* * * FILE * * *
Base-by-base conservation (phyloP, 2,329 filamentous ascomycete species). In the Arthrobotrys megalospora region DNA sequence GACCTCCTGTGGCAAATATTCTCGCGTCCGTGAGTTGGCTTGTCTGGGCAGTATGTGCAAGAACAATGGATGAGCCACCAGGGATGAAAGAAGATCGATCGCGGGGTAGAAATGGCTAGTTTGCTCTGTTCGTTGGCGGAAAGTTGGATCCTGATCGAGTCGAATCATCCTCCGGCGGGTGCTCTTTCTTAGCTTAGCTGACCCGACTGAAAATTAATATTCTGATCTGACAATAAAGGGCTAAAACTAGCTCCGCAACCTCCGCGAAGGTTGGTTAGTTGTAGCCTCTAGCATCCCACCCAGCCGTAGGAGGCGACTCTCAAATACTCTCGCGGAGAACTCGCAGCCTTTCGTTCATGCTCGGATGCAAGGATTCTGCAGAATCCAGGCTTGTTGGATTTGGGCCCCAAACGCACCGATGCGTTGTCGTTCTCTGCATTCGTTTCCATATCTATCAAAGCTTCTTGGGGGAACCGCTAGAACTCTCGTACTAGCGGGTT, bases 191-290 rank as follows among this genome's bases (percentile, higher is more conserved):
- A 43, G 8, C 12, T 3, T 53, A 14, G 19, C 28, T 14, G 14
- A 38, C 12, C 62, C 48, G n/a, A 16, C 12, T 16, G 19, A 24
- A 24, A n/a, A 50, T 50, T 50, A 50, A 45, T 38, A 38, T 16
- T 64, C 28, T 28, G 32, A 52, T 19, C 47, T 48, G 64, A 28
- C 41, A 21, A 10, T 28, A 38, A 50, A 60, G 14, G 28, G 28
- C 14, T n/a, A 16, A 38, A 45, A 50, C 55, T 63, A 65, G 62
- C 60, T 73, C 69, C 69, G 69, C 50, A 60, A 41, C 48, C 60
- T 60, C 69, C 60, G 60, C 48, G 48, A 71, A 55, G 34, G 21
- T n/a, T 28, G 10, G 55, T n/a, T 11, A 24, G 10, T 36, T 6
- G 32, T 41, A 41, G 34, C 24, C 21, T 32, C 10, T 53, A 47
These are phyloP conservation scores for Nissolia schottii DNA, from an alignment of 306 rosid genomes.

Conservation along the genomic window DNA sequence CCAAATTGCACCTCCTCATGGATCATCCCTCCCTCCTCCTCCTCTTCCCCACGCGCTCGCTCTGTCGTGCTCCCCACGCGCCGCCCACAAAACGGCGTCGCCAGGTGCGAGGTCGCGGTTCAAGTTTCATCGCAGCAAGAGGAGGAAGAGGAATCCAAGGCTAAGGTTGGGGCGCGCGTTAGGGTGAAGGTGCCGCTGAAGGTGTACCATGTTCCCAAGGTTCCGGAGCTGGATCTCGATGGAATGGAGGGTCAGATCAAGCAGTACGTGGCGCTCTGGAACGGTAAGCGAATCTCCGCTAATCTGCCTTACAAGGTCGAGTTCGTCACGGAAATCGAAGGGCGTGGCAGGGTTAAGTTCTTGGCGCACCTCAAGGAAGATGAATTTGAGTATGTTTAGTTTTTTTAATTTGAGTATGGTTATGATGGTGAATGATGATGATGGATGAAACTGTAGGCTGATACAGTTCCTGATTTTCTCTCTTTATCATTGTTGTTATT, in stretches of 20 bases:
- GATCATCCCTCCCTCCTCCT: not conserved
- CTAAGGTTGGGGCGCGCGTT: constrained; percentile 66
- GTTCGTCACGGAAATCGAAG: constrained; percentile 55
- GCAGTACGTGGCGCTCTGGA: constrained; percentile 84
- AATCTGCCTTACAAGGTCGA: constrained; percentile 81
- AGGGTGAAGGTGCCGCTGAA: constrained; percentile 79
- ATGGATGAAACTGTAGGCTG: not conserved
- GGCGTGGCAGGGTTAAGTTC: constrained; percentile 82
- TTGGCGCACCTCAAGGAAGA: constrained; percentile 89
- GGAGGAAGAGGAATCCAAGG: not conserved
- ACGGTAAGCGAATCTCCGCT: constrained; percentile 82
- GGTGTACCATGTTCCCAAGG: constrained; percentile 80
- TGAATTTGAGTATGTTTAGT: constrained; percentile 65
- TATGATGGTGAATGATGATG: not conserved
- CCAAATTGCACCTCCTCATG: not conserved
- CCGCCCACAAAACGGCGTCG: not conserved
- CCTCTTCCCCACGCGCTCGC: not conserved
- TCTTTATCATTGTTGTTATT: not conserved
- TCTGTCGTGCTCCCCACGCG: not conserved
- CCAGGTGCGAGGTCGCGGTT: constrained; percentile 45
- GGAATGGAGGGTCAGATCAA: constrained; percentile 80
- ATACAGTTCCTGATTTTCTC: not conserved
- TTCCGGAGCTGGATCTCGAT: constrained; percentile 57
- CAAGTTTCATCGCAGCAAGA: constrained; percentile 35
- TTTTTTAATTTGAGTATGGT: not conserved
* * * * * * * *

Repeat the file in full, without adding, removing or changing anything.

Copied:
Base-by-base conservation (phyloP, 2,329 filamentous ascomycete species). In the Arthrobotrys megalospora region DNA sequence GACCTCCTGTGGCAAATATTCTCGCGTCCGTGAGTTGGCTTGTCTGGGCAGTATGTGCAAGAACAATGGATGAGCCACCAGGGATGAAAGAAGATCGATCGCGGGGTAGAAATGGCTAGTTTGCTCTGTTCGTTGGCGGAAAGTTGGATCCTGATCGAGTCGAATCATCCTCCGGCGGGTGCTCTTTCTTAGCTTAGCTGACCCGACTGAAAATTAATATTCTGATCTGACAATAAAGGGCTAAAACTAGCTCCGCAACCTCCGCGAAGGTTGGTTAGTTGTAGCCTCTAGCATCCCACCCAGCCGTAGGAGGCGACTCTCAAATACTCTCGCGGAGAACTCGCAGCCTTTCGTTCATGCTCGGATGCAAGGATTCTGCAGAATCCAGGCTTGTTGGATTTGGGCCCCAAACGCACCGATGCGTTGTCGTTCTCTGCATTCGTTTCCATATCTATCAAAGCTTCTTGGGGGAACCGCTAGAACTCTCGTACTAGCGGGTT, bases 191-290 rank as follows among this genome's bases (percentile, higher is more conserved):
- A 43, G 8, C 12, T 3, T 53, A 14, G 19, C 28, T 14, G 14
- A 38, C 12, C 62, C 48, G n/a, A 16, C 12, T 16, G 19, A 24
- A 24, A n/a, A 50, T 50, T 50, A 50, A 45, T 38, A 38, T 16
- T 64, C 28, T 28, G 32, A 52, T 19, C 47, T 48, G 64, A 28
- C 41, A 21, A 10, T 28, A 38, A 50, A 60, G 14, G 28, G 28
- C 14, T n/a, A 16, A 38, A 45, A 50, C 55, T 63, A 65, G 62
- C 60, T 73, C 69, C 69, G 69, C 50, A 60, A 41, C 48, C 60
- T 60, C 69, C 60, G 60, C 48, G 48, A 71, A 55, G 34, G 21
- T n/a, T 28, G 10, G 55, T n/a, T 11, A 24, G 10, T 36, T 6
- G 32, T 41, A 41, G 34, C 24, C 21, T 32, C 10, T 53, A 47
These are phyloP conservation scores for Nissolia schottii DNA, from an alignment of 306 rosid genomes.

Conservation along the genomic window DNA sequence CCAAATTGCACCTCCTCATGGATCATCCCTCCCTCCTCCTCCTCTTCCCCACGCGCTCGCTCTGTCGTGCTCCCCACGCGCCGCCCACAAAACGGCGTCGCCAGGTGCGAGGTCGCGGTTCAAGTTTCATCGCAGCAAGAGGAGGAAGAGGAATCCAAGGCTAAGGTTGGGGCGCGCGTTAGGGTGAAGGTGCCGCTGAAGGTGTACCATGTTCCCAAGGTTCCGGAGCTGGATCTCGATGGAATGGAGGGTCAGATCAAGCAGTACGTGGCGCTCTGGAACGGTAAGCGAATCTCCGCTAATCTGCCTTACAAGGTCGAGTTCGTCACGGAAATCGAAGGGCGTGGCAGGGTTAAGTTCTTGGCGCACCTCAAGGAAGATGAATTTGAGTATGTTTAGTTTTTTTAATTTGAGTATGGTTATGATGGTGAATGATGATGATGGATGAAACTGTAGGCTGATACAGTTCCTGATTTTCTCTCTTTATCATTGTTGTTATT, in stretches of 20 bases:
- GATCATCCCTCCCTCCTCCT: not conserved
- CTAAGGTTGGGGCGCGCGTT: constrained; percentile 66
- GTTCGTCACGGAAATCGAAG: constrained; percentile 55
- GCAGTACGTGGCGCTCTGGA: constrained; percentile 84
- AATCTGCCTTACAAGGTCGA: constrained; percentile 81
- AGGGTGAAGGTGCCGCTGAA: constrained; percentile 79
- ATGGATGAAACTGTAGGCTG: not conserved
- GGCGTGGCAGGGTTAAGTTC: constrained; percentile 82
- TTGGCGCACCTCAAGGAAGA: constrained; percentile 89
- GGAGGAAGAGGAATCCAAGG: not conserved
- ACGGTAAGCGAATCTCCGCT: constrained; percentile 82
- GGTGTACCATGTTCCCAAGG: constrained; percentile 80
- TGAATTTGAGTATGTTTAGT: constrained; percentile 65
- TATGATGGTGAATGATGATG: not conserved
- CCAAATTGCACCTCCTCATG: not conserved
- CCGCCCACAAAACGGCGTCG: not conserved
- CCTCTTCCCCACGCGCTCGC: not conserved
- TCTTTATCATTGTTGTTATT: not conserved
- TCTGTCGTGCTCCCCACGCG: not conserved
- CCAGGTGCGAGGTCGCGGTT: constrained; percentile 45
- GGAATGGAGGGTCAGATCAA: constrained; percentile 80
- ATACAGTTCCTGATTTTCTC: not conserved
- TTCCGGAGCTGGATCTCGAT: constrained; percentile 57
- CAAGTTTCATCGCAGCAAGA: constrained; percentile 35
- TTTTTTAATTTGAGTATGGT: not conserved